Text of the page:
So in a sense we are defining a view to be the subset of queries that
have inverses and are thus updateable. So views are updateable by
definition really.
Is this equivalent to the set of "pure" relational queries i.e.
queries not using domain properties at all?

Quote:> >Well you might say: if all queries have to be stored in relations, how
> >do you INSERT any data to begin with?

> You might just as well ask, how do the system catalog tables get populated
> with the data that describes themselves?

good question - I guess this is the exact analogy for DDL what my
thoughts were for DML. I guess the system table is "hardcoded" into
the database (like my hypothetical INSERT function).

I'm wondering why the requirement that metadata and data are both
stored relationally is there? Maybe a separation between the two is a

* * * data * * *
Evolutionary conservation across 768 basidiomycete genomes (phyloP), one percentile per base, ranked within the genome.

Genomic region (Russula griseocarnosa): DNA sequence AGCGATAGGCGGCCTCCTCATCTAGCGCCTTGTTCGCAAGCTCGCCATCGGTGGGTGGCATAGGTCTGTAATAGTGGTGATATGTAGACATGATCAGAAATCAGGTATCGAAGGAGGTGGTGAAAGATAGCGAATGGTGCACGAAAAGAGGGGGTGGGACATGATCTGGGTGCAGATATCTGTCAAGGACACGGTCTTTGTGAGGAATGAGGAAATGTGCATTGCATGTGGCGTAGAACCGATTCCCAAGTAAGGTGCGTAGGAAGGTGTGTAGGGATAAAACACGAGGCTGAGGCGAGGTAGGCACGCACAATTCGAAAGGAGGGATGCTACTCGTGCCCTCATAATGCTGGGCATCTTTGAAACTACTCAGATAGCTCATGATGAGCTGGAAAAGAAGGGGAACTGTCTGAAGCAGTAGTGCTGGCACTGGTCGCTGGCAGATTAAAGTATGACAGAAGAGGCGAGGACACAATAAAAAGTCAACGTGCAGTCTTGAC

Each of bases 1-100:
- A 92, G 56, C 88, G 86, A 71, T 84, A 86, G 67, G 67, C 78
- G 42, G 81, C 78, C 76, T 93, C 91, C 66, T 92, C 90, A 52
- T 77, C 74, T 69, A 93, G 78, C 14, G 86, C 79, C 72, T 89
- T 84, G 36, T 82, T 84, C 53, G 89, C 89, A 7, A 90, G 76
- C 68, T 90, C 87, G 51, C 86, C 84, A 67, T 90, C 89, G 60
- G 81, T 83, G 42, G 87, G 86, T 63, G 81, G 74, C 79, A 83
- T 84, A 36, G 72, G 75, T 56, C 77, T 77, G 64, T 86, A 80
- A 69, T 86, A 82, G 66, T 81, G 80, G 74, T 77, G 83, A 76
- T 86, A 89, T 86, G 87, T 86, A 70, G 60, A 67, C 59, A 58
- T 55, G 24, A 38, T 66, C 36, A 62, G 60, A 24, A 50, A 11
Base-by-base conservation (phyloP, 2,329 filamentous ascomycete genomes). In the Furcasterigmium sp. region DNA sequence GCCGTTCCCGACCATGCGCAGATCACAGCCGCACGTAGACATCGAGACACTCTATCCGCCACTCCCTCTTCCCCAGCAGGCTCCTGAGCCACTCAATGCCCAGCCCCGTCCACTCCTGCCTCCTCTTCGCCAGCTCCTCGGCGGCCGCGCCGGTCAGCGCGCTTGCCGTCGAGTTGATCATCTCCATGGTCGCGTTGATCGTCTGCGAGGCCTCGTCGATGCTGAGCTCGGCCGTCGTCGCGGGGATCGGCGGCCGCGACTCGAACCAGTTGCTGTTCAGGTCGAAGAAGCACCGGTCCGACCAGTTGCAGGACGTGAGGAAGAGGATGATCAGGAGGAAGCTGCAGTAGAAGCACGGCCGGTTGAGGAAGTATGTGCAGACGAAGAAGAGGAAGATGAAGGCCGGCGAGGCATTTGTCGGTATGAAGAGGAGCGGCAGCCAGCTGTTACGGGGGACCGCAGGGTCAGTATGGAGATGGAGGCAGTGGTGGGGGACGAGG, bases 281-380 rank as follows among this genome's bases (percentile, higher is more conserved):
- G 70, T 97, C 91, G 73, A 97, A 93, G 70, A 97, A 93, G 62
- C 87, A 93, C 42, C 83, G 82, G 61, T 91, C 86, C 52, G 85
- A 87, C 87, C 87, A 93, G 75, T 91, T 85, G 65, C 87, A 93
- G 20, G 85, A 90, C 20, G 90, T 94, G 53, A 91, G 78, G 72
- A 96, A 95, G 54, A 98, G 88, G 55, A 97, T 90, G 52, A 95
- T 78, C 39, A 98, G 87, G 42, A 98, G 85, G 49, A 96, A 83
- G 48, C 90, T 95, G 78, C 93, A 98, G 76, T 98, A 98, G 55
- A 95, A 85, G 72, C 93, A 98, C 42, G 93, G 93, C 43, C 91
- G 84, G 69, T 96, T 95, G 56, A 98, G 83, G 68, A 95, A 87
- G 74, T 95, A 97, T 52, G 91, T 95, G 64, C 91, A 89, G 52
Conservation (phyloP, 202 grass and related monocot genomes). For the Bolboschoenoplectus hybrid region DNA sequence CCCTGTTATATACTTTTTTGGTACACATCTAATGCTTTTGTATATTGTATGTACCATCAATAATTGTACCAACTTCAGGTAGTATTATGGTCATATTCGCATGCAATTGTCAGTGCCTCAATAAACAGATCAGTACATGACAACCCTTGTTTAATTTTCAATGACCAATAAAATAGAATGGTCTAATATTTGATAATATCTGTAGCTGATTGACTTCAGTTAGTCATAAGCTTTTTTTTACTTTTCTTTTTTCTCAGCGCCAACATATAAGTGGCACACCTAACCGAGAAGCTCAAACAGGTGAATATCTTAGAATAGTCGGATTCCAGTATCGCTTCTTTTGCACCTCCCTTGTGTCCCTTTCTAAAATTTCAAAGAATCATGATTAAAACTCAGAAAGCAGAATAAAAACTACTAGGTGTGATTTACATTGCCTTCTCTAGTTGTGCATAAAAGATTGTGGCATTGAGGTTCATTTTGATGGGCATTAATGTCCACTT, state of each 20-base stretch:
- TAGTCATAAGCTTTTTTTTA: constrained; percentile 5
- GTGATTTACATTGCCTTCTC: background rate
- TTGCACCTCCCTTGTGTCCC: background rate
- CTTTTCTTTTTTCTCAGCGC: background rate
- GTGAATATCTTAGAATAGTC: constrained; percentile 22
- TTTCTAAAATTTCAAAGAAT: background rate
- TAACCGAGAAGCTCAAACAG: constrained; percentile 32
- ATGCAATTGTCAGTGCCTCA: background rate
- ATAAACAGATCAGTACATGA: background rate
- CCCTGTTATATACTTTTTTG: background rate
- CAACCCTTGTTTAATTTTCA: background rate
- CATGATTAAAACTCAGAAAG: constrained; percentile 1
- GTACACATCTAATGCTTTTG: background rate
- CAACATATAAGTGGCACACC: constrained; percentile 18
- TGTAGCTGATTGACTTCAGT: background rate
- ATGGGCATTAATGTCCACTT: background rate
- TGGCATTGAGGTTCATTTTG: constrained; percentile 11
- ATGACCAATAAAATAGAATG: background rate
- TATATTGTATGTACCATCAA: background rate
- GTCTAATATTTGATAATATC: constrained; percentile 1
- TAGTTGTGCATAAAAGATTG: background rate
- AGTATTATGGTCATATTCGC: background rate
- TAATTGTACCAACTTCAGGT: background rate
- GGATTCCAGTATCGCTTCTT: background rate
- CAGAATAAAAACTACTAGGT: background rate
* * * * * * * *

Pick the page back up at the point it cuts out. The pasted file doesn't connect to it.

good thing - with too much self-referentiality might we get
Godel-style problems like trying to define a view of all tables/views
that don't contain definitions of themselves? i.e. does *this* view
contain itself or not?

Or maybe you'd be OK because of computers being finite and the fact
that you build relations constructively rather than non-constructively
(can't remember what the term is for this though vaguely remember
something about Axiom of Choise from set theory)

Maybe data and metadata should be in an (infinite?) hierarchy where
you can't "join" tables that are at different levels. Not that I can
think of a reason why you'd want to though.

Are there DBMSs where you can "create" new tables, views, indexes,
constraints, etc. just by inserting into the appropriate system
tables? So the DDL becomes redundant?

Just thinking as well - by storing queries in relational form you
remove the need for relation-valued domains because they could be
indexed by integers.

Quote:> It's interesting to note that most database designs consist entirely of
> empty relations. It seems to me that this is a massive restriction on the
> set of possible database designs.  Many plausible constraints evaluate to